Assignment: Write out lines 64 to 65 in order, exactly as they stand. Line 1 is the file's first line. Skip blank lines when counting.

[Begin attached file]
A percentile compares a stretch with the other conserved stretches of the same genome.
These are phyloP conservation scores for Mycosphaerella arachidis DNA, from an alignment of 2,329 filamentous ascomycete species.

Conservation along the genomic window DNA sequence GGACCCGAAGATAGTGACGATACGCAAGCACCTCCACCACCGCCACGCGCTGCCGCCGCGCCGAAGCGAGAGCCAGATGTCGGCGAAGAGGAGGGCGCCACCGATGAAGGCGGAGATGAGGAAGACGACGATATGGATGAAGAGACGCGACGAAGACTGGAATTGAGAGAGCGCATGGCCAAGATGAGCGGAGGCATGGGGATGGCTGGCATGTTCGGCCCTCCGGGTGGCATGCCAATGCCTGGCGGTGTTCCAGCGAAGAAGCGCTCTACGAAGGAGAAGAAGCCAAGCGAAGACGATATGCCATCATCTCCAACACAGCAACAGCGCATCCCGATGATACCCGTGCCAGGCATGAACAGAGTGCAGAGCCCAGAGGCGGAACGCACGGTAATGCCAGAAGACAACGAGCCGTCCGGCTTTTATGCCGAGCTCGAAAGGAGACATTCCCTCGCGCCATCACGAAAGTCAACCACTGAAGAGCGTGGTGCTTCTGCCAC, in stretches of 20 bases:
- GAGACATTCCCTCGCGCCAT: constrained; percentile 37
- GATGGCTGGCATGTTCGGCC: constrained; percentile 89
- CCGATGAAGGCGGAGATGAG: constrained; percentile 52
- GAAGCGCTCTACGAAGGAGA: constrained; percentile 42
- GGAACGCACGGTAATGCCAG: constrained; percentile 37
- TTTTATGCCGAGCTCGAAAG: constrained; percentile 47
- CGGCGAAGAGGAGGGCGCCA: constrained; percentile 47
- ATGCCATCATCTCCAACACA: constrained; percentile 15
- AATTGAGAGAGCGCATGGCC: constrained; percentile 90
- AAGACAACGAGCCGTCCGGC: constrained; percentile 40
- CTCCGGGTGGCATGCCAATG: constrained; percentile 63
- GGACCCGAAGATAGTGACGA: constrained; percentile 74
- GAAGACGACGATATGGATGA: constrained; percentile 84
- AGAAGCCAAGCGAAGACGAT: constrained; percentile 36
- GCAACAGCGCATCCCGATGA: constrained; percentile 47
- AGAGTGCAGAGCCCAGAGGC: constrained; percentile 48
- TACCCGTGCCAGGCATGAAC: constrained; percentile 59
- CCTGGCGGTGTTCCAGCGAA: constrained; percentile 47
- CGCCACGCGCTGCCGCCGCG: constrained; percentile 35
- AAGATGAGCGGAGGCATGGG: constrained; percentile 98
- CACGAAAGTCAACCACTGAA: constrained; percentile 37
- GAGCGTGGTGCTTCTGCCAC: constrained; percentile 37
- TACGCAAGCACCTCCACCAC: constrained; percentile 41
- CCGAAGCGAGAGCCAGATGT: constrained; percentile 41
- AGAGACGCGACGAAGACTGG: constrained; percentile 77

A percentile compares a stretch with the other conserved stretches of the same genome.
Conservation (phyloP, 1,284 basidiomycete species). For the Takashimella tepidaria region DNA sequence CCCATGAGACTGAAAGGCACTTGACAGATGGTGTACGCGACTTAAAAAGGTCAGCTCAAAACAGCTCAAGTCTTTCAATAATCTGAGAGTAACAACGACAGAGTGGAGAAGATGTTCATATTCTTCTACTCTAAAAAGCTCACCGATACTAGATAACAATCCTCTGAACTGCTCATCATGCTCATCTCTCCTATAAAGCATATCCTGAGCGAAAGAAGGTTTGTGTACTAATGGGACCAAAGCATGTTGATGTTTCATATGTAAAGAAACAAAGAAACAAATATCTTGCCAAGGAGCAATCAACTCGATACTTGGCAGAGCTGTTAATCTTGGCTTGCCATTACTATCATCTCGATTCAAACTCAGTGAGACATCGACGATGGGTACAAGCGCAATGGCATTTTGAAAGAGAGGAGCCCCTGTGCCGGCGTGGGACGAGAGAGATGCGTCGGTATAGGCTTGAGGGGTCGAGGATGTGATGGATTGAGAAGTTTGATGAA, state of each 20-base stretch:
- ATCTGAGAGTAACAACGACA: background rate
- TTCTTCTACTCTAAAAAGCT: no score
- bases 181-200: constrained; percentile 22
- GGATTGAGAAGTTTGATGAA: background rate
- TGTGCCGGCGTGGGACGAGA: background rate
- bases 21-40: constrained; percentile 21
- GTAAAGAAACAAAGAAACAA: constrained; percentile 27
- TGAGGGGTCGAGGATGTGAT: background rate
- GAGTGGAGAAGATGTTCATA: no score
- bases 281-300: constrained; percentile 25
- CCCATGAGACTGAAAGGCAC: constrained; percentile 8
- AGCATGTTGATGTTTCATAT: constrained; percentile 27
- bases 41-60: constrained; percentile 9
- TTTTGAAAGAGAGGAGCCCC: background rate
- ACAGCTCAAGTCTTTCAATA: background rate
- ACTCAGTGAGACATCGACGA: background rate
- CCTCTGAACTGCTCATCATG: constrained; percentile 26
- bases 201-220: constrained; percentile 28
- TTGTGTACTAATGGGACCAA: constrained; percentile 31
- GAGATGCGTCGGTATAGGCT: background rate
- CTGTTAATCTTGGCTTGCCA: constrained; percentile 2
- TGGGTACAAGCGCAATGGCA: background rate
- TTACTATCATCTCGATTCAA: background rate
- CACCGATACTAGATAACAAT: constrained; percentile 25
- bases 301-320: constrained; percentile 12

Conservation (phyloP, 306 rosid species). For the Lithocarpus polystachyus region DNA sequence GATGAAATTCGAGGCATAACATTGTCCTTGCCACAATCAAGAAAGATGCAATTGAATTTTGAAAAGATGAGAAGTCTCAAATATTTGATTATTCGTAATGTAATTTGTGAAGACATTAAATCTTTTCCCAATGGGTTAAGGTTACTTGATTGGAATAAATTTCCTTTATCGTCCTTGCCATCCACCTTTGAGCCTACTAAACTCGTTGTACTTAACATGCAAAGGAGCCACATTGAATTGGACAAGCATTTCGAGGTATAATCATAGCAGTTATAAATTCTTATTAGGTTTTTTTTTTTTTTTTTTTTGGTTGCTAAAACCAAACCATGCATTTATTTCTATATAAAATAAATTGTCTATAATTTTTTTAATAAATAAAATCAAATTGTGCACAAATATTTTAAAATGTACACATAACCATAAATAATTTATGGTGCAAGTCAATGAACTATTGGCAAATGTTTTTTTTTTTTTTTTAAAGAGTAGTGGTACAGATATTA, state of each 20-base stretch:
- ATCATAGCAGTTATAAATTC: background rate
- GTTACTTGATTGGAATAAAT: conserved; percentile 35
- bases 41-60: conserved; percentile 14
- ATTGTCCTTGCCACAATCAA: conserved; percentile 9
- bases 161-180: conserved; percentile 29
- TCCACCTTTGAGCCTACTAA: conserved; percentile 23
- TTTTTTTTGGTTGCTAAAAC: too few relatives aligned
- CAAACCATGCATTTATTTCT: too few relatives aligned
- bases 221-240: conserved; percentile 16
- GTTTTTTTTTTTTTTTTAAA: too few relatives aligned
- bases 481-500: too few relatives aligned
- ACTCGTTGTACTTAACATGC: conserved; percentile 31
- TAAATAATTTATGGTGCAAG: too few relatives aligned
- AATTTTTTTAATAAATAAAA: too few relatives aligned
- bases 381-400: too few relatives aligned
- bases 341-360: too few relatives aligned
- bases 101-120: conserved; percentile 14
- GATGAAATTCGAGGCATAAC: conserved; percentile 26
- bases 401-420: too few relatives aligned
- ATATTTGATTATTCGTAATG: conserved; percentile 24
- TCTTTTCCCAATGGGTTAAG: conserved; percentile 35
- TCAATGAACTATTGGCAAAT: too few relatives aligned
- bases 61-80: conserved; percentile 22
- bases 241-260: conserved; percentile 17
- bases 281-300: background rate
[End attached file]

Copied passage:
- CAAACCATGCATTTATTTCT: too few relatives aligned
- bases 221-240: conserved; percentile 16